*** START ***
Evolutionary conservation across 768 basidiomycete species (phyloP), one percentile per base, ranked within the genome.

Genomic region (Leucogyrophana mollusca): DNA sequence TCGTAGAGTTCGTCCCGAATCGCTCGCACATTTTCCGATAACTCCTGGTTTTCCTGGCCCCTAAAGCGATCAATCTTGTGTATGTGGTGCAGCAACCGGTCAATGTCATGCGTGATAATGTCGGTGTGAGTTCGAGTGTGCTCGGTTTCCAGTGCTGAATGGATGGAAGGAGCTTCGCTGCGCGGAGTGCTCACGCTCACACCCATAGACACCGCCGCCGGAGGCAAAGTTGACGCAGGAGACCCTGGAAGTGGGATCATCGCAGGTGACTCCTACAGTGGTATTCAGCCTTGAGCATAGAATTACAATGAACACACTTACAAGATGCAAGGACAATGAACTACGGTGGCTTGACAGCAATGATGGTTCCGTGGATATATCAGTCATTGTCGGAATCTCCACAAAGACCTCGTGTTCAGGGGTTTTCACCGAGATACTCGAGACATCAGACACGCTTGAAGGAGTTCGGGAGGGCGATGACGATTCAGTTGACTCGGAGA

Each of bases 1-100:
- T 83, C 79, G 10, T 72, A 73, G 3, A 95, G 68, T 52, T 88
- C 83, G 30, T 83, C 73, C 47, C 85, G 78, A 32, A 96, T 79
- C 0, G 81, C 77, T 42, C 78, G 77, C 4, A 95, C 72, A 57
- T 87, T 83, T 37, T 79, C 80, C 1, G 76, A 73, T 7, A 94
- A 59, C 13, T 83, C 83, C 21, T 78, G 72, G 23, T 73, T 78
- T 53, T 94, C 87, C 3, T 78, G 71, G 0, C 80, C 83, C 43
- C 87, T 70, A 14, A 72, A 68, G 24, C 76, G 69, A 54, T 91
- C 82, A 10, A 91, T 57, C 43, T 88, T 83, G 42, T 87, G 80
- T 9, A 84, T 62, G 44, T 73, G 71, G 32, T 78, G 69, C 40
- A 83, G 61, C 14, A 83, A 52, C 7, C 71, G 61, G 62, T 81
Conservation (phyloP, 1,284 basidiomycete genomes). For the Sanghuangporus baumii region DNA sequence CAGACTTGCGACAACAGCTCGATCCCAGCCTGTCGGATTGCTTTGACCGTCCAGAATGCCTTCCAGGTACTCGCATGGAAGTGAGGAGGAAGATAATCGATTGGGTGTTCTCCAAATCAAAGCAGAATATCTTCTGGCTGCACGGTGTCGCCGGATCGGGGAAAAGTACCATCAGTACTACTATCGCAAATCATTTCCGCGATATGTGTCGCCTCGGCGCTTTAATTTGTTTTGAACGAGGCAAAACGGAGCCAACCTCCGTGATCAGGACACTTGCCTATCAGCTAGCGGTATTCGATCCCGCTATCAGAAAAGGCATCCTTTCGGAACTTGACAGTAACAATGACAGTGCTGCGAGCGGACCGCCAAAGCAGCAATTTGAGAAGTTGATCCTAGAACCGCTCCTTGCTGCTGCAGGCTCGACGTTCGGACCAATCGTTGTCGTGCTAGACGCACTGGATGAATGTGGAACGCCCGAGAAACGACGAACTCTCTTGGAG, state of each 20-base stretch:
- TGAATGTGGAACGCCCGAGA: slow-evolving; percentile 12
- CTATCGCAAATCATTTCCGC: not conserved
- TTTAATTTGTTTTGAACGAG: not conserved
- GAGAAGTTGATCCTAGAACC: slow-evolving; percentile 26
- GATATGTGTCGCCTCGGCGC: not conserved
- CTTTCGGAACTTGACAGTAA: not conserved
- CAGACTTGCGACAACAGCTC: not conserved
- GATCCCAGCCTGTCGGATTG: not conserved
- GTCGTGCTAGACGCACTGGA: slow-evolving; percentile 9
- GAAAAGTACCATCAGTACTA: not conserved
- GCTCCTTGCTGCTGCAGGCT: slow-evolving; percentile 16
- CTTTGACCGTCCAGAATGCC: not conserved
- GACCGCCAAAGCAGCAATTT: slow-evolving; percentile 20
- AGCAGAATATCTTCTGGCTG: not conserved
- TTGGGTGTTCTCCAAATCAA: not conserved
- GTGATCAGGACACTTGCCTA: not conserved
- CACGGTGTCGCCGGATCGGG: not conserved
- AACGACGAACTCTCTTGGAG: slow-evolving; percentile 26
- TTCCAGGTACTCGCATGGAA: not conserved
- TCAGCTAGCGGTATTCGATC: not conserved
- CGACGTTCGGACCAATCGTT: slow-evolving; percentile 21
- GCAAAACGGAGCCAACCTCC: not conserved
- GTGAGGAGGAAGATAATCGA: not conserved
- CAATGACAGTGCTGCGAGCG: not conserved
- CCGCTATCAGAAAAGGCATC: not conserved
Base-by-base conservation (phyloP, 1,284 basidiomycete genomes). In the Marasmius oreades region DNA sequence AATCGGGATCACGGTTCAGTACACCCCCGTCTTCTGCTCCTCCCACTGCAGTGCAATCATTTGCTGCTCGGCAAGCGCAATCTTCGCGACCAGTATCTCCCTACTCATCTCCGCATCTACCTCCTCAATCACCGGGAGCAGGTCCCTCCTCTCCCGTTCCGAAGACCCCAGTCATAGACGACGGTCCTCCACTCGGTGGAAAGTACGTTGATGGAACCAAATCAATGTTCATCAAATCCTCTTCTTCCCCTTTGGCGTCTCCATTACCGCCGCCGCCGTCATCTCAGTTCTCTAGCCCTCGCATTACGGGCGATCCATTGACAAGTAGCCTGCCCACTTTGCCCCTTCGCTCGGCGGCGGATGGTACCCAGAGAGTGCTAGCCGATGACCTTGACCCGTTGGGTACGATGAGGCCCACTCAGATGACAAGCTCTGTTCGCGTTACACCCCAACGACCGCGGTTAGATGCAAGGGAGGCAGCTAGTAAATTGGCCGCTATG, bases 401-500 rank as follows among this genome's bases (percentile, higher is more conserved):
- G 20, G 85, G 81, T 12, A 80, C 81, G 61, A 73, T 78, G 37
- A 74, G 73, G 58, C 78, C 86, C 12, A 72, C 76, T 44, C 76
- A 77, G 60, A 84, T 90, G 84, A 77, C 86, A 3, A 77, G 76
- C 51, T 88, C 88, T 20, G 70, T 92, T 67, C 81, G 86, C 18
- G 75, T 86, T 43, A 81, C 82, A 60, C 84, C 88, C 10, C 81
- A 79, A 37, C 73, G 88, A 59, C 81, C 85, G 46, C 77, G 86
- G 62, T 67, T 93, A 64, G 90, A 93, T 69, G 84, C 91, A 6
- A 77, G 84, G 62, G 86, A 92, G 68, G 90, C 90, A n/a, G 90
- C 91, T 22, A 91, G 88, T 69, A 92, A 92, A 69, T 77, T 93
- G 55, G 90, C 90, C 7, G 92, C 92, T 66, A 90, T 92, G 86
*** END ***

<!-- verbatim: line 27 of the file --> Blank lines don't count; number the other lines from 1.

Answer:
- GACCGCCAAAGCAGCAATTT: slow-evolving; percentile 20